“My grandmother used to say to me: ‘You’re living just at the right time’,” says Rosa Arranz. She is standing by a barn on her pig farm on the plains of Segovia, in central Spain.
“She meant that things were easy for us. You could have a car, study, travel around,” she adds. “Her generation had to work incredibly hard, in terrible conditions.”
But Rosa, who is 57 and grew up in this wind-swept, agricultural area, says that now, after years of decline, it’s hard to be optimistic about the future.
“I see that my children are probably going to have more difficulty in having a life in the countryside that is more or less fair and decent compared to that of their father and me,” she says.
This area is part of what is known as la España vaciada, or “empty Spain”, the vast swathes of land far from the country’s built-up coastline and larger towns and cities. The inland regions of Extremadura, Castilla la Mancha, Aragón and Castilla y León, where Segovia is, are those most commonly associated with the concept of empty Spain.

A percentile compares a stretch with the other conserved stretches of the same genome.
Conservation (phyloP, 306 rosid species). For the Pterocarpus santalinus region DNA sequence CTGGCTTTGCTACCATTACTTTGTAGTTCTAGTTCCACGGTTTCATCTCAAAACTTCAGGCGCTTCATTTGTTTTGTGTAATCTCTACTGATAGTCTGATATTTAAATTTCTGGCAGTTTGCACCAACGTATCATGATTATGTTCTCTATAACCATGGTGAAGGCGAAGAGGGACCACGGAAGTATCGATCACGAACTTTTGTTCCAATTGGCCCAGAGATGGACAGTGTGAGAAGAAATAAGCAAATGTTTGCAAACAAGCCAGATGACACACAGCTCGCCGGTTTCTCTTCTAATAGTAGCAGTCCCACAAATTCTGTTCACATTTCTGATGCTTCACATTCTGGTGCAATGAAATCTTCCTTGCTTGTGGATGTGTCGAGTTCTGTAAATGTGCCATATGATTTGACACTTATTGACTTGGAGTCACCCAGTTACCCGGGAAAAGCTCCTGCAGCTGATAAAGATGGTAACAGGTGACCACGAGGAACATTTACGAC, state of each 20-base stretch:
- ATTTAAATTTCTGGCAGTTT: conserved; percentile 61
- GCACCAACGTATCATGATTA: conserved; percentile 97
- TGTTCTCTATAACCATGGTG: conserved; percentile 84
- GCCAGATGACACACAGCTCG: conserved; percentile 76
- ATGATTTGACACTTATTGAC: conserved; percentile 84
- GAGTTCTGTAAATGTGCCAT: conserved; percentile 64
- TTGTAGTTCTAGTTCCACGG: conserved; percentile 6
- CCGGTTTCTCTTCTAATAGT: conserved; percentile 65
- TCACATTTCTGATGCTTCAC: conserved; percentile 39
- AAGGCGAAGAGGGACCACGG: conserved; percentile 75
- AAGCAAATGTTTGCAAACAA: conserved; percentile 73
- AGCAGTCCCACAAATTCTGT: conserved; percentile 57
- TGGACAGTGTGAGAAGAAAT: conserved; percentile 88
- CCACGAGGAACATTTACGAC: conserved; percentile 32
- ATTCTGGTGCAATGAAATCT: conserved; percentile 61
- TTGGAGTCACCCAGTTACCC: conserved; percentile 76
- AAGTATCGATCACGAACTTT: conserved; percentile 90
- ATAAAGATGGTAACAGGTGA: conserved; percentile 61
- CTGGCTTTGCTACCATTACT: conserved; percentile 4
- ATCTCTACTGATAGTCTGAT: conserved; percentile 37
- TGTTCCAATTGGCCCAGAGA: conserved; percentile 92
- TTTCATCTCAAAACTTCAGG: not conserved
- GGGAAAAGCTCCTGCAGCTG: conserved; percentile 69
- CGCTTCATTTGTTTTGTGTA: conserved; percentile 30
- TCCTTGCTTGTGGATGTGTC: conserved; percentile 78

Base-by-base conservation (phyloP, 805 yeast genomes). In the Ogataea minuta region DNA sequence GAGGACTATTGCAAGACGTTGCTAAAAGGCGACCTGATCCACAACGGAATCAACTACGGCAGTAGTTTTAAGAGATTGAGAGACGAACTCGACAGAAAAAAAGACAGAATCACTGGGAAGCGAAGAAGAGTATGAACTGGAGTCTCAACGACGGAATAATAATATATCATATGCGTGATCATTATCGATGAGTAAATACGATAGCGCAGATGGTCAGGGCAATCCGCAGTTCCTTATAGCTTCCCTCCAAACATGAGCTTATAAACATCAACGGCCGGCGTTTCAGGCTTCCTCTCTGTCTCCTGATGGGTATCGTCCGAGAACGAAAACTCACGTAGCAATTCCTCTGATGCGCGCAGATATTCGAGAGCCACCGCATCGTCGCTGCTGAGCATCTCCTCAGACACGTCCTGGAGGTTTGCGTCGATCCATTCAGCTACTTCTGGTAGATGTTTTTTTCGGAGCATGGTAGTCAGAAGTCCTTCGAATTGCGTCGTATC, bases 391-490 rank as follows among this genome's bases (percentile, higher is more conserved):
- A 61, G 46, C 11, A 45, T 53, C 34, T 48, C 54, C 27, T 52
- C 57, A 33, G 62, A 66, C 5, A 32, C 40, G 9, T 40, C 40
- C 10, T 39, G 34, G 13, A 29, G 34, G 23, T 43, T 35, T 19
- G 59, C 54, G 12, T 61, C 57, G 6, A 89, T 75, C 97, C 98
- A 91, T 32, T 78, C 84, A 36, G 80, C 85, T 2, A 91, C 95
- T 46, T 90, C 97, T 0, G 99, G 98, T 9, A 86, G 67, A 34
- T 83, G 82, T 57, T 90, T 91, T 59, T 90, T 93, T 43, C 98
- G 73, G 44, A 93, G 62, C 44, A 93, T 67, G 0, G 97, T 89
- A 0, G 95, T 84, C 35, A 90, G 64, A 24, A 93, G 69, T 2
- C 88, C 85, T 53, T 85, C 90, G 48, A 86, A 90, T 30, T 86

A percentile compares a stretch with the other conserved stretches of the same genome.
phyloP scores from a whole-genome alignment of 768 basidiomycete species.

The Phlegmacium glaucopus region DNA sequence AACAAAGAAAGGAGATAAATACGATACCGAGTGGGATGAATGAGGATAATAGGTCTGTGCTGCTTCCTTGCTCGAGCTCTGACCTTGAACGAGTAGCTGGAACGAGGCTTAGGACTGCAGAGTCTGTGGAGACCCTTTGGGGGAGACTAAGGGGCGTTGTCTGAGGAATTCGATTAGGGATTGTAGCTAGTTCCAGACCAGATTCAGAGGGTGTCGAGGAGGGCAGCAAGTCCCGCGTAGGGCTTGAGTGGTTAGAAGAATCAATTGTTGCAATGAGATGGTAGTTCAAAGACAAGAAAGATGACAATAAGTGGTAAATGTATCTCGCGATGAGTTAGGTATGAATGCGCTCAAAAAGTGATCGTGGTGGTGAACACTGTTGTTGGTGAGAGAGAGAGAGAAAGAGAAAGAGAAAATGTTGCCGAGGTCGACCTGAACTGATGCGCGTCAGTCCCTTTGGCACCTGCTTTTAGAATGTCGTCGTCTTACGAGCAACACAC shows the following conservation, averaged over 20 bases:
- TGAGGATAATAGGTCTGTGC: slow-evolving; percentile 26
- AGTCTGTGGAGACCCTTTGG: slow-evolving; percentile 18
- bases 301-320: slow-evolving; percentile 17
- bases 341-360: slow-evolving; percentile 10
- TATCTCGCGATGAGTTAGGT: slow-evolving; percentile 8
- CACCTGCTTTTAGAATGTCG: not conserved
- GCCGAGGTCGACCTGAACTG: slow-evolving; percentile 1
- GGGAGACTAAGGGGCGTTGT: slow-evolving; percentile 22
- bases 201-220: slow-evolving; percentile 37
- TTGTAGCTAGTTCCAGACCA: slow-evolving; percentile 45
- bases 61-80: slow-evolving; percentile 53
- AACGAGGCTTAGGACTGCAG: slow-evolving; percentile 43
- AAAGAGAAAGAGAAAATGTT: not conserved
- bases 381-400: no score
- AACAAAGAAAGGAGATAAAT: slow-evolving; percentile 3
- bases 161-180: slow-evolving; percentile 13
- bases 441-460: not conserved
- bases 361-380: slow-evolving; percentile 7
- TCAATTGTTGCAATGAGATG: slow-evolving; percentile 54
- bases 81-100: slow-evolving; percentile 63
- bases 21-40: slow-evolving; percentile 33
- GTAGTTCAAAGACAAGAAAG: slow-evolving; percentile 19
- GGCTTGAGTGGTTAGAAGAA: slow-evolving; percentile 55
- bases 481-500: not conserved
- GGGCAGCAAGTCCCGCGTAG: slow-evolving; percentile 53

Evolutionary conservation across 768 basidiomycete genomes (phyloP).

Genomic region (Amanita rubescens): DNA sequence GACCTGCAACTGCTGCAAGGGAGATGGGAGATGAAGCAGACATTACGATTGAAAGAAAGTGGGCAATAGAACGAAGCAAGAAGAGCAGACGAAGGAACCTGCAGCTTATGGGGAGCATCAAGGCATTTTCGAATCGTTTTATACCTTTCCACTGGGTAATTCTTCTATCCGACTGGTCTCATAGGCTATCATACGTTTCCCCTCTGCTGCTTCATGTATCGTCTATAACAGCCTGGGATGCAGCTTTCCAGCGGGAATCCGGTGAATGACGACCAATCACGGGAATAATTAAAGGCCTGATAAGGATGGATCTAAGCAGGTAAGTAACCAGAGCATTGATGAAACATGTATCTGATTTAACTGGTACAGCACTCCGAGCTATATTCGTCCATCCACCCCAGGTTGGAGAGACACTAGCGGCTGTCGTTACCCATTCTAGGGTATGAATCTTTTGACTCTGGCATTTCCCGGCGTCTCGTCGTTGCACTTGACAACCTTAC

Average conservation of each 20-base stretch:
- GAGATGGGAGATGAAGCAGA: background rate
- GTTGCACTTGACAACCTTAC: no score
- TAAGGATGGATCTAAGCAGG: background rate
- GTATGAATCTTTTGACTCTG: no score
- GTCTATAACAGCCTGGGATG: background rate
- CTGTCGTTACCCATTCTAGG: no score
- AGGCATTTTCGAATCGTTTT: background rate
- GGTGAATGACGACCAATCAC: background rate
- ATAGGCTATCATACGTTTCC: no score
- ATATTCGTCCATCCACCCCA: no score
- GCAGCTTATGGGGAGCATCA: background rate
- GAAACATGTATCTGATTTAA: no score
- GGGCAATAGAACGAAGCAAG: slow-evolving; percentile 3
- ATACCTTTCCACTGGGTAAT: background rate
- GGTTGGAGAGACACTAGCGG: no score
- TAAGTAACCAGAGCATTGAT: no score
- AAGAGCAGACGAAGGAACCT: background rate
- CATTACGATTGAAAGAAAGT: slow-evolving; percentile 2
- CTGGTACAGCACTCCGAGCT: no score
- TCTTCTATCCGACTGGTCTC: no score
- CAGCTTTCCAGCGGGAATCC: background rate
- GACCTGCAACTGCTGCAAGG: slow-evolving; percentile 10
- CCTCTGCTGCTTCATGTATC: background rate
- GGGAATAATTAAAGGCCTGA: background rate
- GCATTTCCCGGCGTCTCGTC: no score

After years of simmering discontent at depopulation and lack of investment, the people who inhabit these areas have become an influential social and political force.
Spain’s territorial disparity began during the dictatorship of Francisco Franco, as workers migrated from rural areas to Madrid, Barcelona, Bilbao and other cities. The phenomenon continued following Spain’s return to democracy in the late 1970s. EU membership saw European funds pumped into infrastructure such as the high-speed rail network, now the world’s second largest after China. But many of those who live in the countryside felt left behind. Olombrada, the village where Rosa Arranz lives, is nearly an hour from the nearest railway station.
“There’s only one bus going out of the village each day and it doesn’t come back again until nighttime so you have to spend the whole day out,” says Sandra Rodríguez, who sells fruit and vegetables in a stall in Olombrada’s main square. “The services need to improve.”